of the institution and the building on that site.
3. In what way(s) do you feel the building will address critics’ concerns?
Now that it’s becoming a reality, what do you believe the new building will do in a positive sense?
The Arts Council has been very diligent in listening and responding to community concerns about the programs and the operation of the facilities. Tom Rowe, the principal-in-charge of the project for our office, and Diana Nelson, the project architect, have worked hard to create a building that disrupts little on the neighborhood side and makes a larger, positive gesture toward the downtown. The existing building is quite gentle along the Green Street side facing the neighborhood. Its design will remain the same but will be restored and visually improved. Also, the site’s been organized to discourage traffic going through the neighborhood.
On the other side of the building, the addition at the corner of Witherspoon Street and Paul Robeson Place is oriented toward the library, the shopping area, and the university. Its scale is appropriate to this larger institutional and commercial context. What I especially like about the building is its presence at the corner, its external visibility as well as the visibility of what is going on inside.
4. The building was originally a WPA project, with the goal of course being employment of builders and other workers. What is your hope or goal for this building, for example, as a transition or connector between the Witherspoon neighborhood and downtown Princeton, or
Actually, employing people was only one of the goals associated with the construction of the existing building. It was intended as the local community center, and so this ongoing use is completely in keeping with the original intentions. I hope that the immediate neighborhood uses it as much as possible. I also see it as a positive symbol of the broader cultural vitality of Princeton. I am occasionally asked whether I would have rather seen the Arts Council move to another site where they could have had another building.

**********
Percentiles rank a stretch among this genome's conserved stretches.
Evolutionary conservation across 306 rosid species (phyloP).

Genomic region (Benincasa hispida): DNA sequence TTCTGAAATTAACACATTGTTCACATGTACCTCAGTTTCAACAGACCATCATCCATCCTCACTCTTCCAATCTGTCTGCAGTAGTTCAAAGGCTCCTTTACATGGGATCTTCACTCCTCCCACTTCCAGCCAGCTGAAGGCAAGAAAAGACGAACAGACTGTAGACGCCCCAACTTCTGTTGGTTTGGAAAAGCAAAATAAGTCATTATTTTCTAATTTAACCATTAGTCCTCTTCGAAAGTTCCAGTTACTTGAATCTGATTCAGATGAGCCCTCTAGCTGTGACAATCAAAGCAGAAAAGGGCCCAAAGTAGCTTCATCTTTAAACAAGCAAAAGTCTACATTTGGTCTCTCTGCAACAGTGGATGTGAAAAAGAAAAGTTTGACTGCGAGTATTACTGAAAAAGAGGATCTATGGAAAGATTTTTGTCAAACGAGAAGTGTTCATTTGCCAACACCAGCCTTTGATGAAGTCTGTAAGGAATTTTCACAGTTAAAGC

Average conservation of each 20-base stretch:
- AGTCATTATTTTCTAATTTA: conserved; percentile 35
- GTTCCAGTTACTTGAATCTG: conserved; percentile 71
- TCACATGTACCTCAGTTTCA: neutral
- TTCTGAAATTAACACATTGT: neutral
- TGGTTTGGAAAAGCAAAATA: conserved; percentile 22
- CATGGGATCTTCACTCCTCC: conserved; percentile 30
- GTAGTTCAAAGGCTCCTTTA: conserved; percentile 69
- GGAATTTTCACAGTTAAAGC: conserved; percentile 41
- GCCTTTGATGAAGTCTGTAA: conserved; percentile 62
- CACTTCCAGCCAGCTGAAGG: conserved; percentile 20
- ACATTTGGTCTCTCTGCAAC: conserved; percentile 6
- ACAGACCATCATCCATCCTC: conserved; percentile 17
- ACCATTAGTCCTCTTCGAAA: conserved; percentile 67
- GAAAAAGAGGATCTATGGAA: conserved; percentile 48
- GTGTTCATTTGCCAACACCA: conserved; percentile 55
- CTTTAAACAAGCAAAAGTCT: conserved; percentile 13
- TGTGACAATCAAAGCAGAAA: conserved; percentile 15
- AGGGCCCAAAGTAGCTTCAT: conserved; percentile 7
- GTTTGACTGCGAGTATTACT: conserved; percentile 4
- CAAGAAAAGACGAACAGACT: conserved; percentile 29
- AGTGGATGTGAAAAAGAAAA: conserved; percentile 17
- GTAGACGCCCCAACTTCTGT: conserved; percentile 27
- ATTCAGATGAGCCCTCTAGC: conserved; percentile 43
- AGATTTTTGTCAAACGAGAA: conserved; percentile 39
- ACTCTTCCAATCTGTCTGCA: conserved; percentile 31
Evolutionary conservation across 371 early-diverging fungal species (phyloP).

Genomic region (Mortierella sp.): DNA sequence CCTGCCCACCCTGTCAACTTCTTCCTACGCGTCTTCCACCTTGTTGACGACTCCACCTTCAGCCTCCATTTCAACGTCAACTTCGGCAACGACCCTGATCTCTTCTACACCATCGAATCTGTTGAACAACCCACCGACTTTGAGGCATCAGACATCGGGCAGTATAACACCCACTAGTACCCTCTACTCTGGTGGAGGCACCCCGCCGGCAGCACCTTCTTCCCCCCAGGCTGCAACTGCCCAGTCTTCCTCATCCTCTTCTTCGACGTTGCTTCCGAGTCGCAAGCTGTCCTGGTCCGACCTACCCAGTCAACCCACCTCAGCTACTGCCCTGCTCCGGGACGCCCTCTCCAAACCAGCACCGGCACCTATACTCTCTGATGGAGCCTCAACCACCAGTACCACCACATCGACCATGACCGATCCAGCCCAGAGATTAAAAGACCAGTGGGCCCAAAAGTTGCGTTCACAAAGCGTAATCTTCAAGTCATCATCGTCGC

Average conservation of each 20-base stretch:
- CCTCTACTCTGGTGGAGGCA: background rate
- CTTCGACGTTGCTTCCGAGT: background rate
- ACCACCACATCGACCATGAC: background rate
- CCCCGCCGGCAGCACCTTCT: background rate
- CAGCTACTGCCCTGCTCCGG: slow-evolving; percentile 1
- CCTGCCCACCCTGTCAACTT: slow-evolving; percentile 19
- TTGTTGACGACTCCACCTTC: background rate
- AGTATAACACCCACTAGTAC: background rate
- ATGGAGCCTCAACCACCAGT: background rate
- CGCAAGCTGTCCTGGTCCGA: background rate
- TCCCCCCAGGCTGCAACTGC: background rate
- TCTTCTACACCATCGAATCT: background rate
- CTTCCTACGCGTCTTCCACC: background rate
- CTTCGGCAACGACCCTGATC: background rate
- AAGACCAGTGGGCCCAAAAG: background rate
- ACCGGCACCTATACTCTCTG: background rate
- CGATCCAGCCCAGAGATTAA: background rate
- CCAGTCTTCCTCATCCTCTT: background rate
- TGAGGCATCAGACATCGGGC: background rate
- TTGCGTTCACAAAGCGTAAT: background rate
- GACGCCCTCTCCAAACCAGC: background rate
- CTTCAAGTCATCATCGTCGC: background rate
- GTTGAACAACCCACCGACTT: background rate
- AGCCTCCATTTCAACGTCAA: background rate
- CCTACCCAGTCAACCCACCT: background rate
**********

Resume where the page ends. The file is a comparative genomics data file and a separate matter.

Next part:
Personally, I think that being downtown and part of the rest of the action is what it’s all about.
5. What is your favorite design detail (big or small) of the new building and why?
I love the entrance rotunda. Urbanistically, it is a kind of hinge that turns the corner of Witherspoon Street and Paul Robeson Place. Because of its two-story gridded glass wall, the activities inside the lobby on the first floor and the Communiversity Room on the second floor will be visible and create a refreshing liveliness. I also love the tall column at the entrance. The Paul Robeson monument is located near its base. Since the building is called the Paul Robeson Center, it’s a wonderful reminder of the rich artistic history of Princeton.
Michael Graves, Thursday, February 9, 7:30 p.m., Arts Council of Princeton, Contemporary Gallery, Princeton Shopping Center, 301 North Harrison Street. Kicking off a new architecture and arts series, architect Michael Graves talks about his designs for the new Paul Robeson Center for the Arts. He will also talk about his recently published book, "Images of a Grand Tour." Must register; seating is extremely limited. Call 609-924-8777, ext. 106.